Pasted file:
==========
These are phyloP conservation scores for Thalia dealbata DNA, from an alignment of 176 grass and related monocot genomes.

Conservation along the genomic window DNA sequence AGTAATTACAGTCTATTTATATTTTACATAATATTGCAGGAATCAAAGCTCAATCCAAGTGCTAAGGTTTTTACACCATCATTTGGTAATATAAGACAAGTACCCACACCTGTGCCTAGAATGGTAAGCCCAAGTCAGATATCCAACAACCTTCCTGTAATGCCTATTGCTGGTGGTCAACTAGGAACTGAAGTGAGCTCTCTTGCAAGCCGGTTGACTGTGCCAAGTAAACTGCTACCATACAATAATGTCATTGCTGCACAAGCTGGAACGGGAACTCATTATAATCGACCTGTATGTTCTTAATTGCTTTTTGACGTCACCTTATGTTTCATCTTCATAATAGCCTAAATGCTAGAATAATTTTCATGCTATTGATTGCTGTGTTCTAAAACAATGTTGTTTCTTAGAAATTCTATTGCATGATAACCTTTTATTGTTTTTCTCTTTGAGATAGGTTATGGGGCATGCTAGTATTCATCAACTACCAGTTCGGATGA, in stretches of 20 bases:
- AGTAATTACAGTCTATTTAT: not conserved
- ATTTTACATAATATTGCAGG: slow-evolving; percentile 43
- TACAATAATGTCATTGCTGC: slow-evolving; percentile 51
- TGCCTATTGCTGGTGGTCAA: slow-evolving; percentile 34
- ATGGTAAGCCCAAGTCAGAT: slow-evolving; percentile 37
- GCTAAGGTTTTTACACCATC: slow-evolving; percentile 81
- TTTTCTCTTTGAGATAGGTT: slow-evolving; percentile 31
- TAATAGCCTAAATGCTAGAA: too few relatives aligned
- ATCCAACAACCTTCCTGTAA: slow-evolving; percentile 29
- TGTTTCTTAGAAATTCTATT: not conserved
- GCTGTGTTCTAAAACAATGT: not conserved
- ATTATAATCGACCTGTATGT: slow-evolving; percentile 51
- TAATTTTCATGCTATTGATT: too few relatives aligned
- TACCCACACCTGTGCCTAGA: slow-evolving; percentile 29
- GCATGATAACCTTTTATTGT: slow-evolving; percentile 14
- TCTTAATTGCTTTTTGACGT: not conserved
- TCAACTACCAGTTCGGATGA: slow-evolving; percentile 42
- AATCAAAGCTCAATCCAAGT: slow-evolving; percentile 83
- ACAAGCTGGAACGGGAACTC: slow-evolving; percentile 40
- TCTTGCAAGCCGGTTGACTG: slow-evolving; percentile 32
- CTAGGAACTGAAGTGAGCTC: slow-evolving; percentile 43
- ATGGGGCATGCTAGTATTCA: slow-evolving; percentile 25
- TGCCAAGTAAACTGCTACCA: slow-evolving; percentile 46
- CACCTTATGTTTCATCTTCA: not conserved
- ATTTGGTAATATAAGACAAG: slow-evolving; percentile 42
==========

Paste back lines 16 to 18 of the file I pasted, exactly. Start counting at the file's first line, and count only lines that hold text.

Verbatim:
- TACCCACACCTGTGCCTAGA: slow-evolving; percentile 29
- GCATGATAACCTTTTATTGT: slow-evolving; percentile 14
- TCTTAATTGCTTTTTGACGT: not conserved